Why do young people use drugs?
The main reason children first use alcohol, tobacco, or other drugs is because they are curious. They may enjoy the effect of the drug, or the way drugs take away physical or emotional pain. Many children view alcohol as integral to growing up and social interactions. Children are constantly trying to make sense of the world and work out where they fit in. Children will be exposed to drugs throughout their lives. Their decision to try drugs or to continue to use a drug will reflect
- What is going on in children’s lives and how they are coping
- Who they are with and where they are at the time
- Their beliefs and values
- Experimentation and risk taking behaviour
- Alcohol and other drug practices of those around them, including family members and peers
- Exposure to media influences and the internet
- Access and availability to alcohol and other drugs
It is impossible to accurately predict who will develop a drug problem. There are risk factors and protective factors which are useful to know.
- Unpredicatble and chaotic home environments, where adults are stressed, mentally ill or using drugs themselves
- Peer groups where drug use is normal, where illegal or antisocial behaviours are accepted, and where activities are not monitored by adults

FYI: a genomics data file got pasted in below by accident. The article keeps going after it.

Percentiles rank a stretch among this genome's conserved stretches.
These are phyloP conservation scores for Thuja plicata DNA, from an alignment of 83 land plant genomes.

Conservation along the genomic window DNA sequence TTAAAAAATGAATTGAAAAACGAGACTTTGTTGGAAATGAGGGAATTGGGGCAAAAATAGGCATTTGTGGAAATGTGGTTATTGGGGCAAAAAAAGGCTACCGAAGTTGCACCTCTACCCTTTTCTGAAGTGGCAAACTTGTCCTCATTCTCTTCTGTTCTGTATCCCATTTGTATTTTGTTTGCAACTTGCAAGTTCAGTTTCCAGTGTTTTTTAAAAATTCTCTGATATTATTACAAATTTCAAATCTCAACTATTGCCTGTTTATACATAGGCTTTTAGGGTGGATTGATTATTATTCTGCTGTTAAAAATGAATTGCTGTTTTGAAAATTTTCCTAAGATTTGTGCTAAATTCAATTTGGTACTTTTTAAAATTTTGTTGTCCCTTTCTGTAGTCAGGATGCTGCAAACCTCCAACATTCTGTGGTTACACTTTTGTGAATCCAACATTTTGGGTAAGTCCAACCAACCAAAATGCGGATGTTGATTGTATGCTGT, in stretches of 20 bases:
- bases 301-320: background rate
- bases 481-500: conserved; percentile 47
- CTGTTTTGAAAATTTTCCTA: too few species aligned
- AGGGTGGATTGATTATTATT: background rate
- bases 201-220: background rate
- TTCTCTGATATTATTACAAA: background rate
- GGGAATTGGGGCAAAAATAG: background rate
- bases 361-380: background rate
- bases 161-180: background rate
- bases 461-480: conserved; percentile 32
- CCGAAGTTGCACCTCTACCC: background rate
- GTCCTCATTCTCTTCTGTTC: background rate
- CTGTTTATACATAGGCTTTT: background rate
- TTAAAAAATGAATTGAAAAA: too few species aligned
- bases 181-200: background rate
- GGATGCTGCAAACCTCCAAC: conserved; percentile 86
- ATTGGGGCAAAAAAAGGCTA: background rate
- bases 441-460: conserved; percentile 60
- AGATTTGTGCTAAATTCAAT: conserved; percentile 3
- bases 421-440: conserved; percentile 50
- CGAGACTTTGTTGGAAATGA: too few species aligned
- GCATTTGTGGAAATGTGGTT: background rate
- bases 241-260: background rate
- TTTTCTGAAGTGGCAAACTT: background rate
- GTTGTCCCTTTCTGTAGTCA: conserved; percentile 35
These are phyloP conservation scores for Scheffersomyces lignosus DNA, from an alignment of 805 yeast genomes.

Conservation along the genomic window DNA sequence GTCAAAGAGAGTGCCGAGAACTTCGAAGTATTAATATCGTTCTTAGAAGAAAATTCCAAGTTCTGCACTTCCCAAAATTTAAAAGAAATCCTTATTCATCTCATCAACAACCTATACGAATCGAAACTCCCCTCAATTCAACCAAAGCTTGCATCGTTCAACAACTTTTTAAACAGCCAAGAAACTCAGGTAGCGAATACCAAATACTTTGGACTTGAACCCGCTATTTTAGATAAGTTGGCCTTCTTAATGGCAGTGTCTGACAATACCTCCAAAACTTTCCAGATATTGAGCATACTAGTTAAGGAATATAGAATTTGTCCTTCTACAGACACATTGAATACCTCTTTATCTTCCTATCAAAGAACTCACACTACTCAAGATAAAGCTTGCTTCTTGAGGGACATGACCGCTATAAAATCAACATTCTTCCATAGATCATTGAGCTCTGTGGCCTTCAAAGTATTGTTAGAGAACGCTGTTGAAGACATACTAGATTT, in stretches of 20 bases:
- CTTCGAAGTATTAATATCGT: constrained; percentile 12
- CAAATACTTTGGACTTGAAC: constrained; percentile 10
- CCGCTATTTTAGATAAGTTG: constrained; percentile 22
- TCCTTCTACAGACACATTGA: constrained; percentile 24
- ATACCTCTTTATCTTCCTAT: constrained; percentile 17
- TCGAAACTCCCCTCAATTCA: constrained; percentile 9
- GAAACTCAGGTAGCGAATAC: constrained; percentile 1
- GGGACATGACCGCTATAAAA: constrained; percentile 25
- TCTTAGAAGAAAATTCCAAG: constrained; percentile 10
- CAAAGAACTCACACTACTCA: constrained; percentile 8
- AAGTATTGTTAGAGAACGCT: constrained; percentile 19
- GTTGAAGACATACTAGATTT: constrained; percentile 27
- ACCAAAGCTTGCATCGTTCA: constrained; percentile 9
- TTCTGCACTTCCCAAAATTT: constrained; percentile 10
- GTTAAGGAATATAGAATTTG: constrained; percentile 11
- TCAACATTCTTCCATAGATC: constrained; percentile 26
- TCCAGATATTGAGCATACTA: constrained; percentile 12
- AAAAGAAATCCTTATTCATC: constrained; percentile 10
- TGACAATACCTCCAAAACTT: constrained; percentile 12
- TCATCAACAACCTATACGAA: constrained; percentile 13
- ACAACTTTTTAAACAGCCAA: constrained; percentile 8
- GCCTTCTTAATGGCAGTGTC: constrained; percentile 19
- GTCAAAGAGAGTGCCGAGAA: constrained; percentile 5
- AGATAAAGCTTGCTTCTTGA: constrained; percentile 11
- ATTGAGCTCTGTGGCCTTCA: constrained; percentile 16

- School and work places which are unsupportive
- School environments where aggressive behaviour and poor performance are tolerated
- Strong family bonds, with clear and consistent rules about acceptable behaviours, mutual responsibilities, and shared activities.
- Parents and carers involved in children’s interests and activities
- Clear and consistent boundaries
- Opportunities for success and meaningful involvement in activities in the community, such as sports
- Attendance at school and a positive school environment
- Good school performance
- A sense of belonging
The presence of some or all of these protective factors above does not automatically mean that a child will not experiment with drugs or alcohol. It is important that you don’t use drugs or alcohol inappropriately. This means you should not use any illegal drugs and use alcohol minimally.
What to do if you suspect drug use
- Provide a supportive enviroment where the child can talk to you about issues
- Discuss drug use in an impersonal manner, eg use current media events as a talking point
- Talk with them and be involved in their life - this is the best way to find out what is going on in their life
- Talk about things that are worrying you and how it makes you feel
- Don't search rooms or belongings - invading their privacy may harm your relationship
- Find activities they enjoy such as sport, dancing, exercise
Some of the behaviours you notice may be just normal adolescent behaviour or an indicator of other problems in their life.
Some mental health conditions result in behaviour that can be mistaken for drug use.
Experimentation does not inevitably mean that a child is going to develop a significant drug problem or become dependent on drugs.
Talk to your care team about any concerns.
You can find more information about substance misuse by visiting these websites.